One of the annual responsibilities we have as smallholders is to vaccinate the sheep. Each year, they get an injection of Heptavac. The interesting challenge is how best to do it without getting the sheep overexcited. We have, in the past, used sheep nuts to misidrect them while they are injected, but then the rest of the flock gather round barging each other trying to get in. Last year, in all the argy bargy, Ymogen suffered a broken jaw. This year, we were determined to avoid that kind of accident.
We also had to make sure the wiser of our sheep did not clock what was going on and keep well clear. Bluemli, particularly, can tell when we are up to something and will stay well clear of any pens.
We hatched our plans. First, all the sheep were gathered into the shed. This involved a little bribery in the form of sheep nuts. However, these were in a trough so they were all able to get some.
We built a small pen right outside the shed with a sliding door, well a sheep hurdle we could move out of the way, to let them in. They all lined up to see what we were up to (see picture). On opening the entrance, the first sheep obligingly stepped through. I held them tight while Nicole administered the injection. It went like clockwork. Each time we opened the pen, a sheep wandered in, got their injection and was ushered out into the paddock.
One or two sheep tried to play the bucking bronco card, but all in all it was very peaceful. So peaceful, in fact, that the vaccinated sheep gathered round to watch their colleagues getting injected.
All in all, it took about an hour do vaccinate our 19 sheep. We retired for a cuppa very pleased with ourselves.
Our heating runs mainly on wood. We have a woodburner which also acts as a boiler. This means we can get through a fair amount of wood each winter. In turn, this means much chopping of logs.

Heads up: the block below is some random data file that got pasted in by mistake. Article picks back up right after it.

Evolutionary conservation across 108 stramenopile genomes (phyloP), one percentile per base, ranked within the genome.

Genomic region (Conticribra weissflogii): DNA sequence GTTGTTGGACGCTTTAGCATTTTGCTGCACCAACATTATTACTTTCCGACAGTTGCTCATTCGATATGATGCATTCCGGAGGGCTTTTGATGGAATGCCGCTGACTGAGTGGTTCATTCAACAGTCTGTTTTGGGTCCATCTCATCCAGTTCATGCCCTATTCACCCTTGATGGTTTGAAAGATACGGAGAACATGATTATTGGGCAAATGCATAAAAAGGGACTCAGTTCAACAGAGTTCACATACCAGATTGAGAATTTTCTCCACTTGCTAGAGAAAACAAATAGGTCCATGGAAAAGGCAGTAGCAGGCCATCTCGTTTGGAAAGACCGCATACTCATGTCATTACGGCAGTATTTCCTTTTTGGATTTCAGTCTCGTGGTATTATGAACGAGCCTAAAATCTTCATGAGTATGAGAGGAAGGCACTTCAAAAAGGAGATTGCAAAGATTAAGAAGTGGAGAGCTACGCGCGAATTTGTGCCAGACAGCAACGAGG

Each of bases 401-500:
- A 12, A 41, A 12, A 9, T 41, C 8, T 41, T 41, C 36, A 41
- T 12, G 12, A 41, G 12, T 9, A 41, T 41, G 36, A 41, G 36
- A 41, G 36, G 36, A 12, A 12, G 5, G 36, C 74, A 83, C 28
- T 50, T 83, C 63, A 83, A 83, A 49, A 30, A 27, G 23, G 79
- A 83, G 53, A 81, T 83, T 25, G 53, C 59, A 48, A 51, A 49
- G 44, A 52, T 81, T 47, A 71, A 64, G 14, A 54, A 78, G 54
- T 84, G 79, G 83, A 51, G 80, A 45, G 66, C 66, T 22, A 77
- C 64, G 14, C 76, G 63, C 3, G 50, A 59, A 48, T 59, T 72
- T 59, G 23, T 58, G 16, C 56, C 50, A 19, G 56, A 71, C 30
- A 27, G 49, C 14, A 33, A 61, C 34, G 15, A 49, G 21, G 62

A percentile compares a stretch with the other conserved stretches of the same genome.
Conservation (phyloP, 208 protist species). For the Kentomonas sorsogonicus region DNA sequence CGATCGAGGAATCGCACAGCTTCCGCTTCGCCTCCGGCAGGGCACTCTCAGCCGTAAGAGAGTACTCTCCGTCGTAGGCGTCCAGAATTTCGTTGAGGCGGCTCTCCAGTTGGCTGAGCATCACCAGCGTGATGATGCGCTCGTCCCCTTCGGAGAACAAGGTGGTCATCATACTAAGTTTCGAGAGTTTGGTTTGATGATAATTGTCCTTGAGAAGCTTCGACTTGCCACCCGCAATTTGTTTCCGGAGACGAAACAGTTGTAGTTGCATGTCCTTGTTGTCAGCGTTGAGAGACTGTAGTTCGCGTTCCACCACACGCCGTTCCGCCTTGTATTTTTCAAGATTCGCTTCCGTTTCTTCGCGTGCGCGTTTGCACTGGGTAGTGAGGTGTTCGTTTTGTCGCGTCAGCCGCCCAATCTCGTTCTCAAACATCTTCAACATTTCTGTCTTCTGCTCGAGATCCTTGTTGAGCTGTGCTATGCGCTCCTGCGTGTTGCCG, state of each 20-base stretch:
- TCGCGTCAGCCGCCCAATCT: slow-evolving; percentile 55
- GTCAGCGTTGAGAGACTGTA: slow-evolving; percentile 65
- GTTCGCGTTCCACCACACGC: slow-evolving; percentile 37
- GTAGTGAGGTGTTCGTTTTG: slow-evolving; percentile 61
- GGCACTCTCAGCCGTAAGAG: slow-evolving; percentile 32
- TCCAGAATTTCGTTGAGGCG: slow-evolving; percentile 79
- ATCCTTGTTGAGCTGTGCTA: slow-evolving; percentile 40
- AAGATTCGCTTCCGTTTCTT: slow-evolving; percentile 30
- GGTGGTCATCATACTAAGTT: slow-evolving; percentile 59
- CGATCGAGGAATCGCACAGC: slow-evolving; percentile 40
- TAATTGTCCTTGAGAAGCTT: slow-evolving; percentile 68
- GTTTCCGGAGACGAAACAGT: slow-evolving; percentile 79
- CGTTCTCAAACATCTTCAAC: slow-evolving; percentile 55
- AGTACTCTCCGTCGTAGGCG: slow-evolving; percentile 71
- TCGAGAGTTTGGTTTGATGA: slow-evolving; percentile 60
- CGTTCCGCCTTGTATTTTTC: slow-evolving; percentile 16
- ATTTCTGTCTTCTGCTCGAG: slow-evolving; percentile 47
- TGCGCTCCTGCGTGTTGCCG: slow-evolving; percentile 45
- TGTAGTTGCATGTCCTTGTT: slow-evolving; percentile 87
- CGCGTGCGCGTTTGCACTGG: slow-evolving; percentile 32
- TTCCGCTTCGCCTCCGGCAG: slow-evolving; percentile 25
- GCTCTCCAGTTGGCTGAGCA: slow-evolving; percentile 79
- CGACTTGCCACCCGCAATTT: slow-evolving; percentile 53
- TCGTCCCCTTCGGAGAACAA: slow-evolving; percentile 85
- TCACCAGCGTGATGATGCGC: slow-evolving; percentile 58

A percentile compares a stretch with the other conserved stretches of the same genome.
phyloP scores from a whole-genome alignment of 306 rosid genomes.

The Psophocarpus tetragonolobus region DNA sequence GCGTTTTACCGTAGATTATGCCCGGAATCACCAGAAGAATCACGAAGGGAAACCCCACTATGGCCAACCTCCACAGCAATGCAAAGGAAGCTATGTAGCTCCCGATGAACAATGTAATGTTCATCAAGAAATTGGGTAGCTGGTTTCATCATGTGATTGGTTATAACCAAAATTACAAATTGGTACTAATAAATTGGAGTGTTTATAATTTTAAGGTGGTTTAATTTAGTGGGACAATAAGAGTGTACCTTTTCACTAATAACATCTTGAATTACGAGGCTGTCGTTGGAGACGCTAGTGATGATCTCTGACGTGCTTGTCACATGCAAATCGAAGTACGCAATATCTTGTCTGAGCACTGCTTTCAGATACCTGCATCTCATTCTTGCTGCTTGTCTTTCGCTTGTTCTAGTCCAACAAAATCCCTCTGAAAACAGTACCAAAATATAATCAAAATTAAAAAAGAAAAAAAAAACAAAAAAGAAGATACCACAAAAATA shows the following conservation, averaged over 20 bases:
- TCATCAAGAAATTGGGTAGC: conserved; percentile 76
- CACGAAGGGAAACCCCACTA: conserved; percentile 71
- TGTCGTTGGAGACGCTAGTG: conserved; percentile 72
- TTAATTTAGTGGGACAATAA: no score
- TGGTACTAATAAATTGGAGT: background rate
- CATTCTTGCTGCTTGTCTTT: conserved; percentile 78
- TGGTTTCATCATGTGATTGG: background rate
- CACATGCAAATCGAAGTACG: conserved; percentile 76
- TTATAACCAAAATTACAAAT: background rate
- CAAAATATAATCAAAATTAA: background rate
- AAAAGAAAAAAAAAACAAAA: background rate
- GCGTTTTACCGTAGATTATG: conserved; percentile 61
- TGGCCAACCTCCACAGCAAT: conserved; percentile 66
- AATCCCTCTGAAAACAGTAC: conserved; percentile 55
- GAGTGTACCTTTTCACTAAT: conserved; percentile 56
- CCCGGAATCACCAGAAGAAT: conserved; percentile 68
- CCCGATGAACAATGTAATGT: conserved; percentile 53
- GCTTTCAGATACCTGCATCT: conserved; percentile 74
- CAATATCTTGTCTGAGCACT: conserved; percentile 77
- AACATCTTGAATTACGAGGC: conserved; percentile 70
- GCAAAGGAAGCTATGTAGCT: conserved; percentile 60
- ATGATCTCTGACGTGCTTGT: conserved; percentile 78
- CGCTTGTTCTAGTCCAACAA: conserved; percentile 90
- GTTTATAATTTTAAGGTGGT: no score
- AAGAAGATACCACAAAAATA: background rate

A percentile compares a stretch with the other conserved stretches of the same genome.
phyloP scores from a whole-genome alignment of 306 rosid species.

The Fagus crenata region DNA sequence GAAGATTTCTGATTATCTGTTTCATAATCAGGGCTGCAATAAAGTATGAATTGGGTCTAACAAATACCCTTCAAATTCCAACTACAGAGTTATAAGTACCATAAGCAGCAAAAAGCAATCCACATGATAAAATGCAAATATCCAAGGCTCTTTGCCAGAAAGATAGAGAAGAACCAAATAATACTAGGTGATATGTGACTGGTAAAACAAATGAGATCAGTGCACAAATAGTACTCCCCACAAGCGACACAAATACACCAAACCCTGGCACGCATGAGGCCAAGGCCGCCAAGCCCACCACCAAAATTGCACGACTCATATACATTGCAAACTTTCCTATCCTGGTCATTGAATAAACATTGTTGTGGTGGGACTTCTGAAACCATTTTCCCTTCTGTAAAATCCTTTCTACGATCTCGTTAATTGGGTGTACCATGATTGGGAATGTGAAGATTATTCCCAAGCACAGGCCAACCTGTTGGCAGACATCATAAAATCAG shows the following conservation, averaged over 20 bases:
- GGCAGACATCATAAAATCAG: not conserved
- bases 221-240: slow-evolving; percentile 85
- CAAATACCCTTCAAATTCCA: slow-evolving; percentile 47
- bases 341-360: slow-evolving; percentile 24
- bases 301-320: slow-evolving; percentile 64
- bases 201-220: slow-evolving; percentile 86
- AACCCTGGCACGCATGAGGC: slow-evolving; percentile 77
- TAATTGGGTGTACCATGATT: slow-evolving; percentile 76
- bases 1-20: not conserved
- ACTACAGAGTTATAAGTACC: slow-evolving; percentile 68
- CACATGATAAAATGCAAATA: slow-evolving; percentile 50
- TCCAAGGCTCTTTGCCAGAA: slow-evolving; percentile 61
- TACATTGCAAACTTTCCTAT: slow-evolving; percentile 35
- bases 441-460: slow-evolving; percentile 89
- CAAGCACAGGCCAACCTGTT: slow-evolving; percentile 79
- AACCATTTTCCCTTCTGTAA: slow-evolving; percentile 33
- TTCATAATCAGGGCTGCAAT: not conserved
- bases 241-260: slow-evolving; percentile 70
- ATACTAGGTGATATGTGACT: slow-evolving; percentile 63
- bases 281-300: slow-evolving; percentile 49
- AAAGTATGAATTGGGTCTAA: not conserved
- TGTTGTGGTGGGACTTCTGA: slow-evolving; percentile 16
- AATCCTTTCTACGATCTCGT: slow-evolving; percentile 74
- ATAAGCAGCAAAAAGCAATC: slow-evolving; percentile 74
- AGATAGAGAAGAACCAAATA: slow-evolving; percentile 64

During the winter of 2018/19, a number of trees blew down in thw winter storms. These were gathered last spring and left in a pile awaiting action. So, in a break in the relentlessly damp, rainy winter, I blew the dust off the chainsaw, managed to get it started and set to work. The first task was to chop all the branches into log lengths. This always takes longer than you’d think, but eventually, the branches were transformed into choppable logs.
These then needed to be transported to the house about 400 meteres away. For this, I used the tractor – the logs were loaded into the front loader. The best part is that at the house, I could just tip them out (rather than manually unloading them).
That done, I rested a few days. It turned into a few weeks as the rain just kept coming. Finally, a dry day arrived. We share ownership of a petrol powered log splitter betweem three of the houses here. I got that out and set it up. Even with that, it took most of the morning to split all the logs.
I needed another rest after that which was a mistake because back came the rain. Thankfully, with spring approaching, drier weather was forcing its way through and a couple of days later, I got the wheelbarrow out and put the logs into the woodshed. They’ll be there till they dry out, ready for burning.
The downside is that I need to cut another two piles around the same size, so I will be coppicing some willow in the next week or so. In the meantime, I have planted around 1,500 trees so we should be carbon neutral.
We are pleased to announce that Adrian’s new book, “This Smallholding Life”. Drawing on the experiences of moving from suburban to smallholding living, this book highlights the highs and lows of this lifestyle.
Written as a practical guide for those thinking of making a move, it combines true life experience of smallholding life with practical ideas on what needs to be done and how to generate an income.
It is available on Amazon and also via our own shop.